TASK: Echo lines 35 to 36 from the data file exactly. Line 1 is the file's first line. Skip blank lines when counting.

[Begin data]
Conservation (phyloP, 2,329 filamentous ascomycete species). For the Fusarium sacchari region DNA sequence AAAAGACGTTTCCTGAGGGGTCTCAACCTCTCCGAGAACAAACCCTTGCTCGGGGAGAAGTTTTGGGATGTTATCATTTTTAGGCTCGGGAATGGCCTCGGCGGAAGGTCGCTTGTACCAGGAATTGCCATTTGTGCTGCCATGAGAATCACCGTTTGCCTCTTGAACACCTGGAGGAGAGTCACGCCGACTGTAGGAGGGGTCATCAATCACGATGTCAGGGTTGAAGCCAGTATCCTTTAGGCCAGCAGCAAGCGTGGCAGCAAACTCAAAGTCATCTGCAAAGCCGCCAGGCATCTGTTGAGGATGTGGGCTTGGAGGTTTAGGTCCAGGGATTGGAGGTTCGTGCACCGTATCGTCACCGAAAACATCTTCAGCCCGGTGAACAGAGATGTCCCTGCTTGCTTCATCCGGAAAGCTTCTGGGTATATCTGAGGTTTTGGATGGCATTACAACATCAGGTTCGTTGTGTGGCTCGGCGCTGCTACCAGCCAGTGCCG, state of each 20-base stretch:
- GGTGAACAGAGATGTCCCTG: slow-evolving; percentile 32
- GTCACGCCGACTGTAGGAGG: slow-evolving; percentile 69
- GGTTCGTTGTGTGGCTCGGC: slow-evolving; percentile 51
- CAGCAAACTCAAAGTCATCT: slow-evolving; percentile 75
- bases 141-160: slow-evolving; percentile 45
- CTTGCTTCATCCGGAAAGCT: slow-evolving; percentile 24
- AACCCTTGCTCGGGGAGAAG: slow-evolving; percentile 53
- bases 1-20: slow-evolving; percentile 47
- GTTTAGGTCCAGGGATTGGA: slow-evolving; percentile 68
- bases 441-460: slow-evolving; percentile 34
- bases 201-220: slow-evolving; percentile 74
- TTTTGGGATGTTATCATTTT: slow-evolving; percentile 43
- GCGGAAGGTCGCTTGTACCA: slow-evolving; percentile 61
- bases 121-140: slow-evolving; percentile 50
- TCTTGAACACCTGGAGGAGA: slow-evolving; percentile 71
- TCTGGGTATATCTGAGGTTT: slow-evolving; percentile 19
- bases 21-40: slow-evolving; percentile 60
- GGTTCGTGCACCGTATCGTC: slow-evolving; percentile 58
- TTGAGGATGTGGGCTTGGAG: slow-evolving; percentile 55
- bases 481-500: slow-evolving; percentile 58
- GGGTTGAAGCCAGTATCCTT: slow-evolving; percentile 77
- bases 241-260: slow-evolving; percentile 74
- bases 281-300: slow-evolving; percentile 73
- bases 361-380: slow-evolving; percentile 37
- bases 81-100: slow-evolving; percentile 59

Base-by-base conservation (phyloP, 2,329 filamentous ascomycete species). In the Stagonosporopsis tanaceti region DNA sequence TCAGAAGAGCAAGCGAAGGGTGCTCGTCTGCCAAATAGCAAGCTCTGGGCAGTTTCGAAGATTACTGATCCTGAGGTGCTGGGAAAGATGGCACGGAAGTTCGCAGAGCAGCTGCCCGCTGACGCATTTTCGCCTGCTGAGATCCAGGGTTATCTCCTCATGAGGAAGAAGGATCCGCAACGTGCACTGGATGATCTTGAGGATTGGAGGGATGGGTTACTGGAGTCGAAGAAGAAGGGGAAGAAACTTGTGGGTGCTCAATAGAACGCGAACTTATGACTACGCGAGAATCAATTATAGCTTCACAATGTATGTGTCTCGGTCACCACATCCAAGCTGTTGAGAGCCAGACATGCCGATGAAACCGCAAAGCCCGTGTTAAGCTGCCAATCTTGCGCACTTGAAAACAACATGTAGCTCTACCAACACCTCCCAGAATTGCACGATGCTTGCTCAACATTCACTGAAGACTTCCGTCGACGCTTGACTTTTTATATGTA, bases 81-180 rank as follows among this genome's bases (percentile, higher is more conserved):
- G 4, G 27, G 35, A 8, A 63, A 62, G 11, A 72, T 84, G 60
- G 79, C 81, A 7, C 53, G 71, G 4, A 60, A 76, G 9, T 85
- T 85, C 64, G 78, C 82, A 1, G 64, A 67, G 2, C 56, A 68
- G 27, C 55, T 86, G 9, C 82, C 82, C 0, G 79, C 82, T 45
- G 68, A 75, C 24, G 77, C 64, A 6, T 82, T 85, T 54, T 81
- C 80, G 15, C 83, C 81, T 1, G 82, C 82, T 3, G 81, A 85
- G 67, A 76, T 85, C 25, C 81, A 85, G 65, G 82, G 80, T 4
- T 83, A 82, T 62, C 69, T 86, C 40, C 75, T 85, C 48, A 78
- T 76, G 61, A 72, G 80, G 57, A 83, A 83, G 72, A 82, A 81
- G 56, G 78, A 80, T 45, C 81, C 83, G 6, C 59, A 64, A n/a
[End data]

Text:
- T 83, A 82, T 62, C 69, T 86, C 40, C 75, T 85, C 48, A 78
- T 76, G 61, A 72, G 80, G 57, A 83, A 83, G 72, A 82, A 81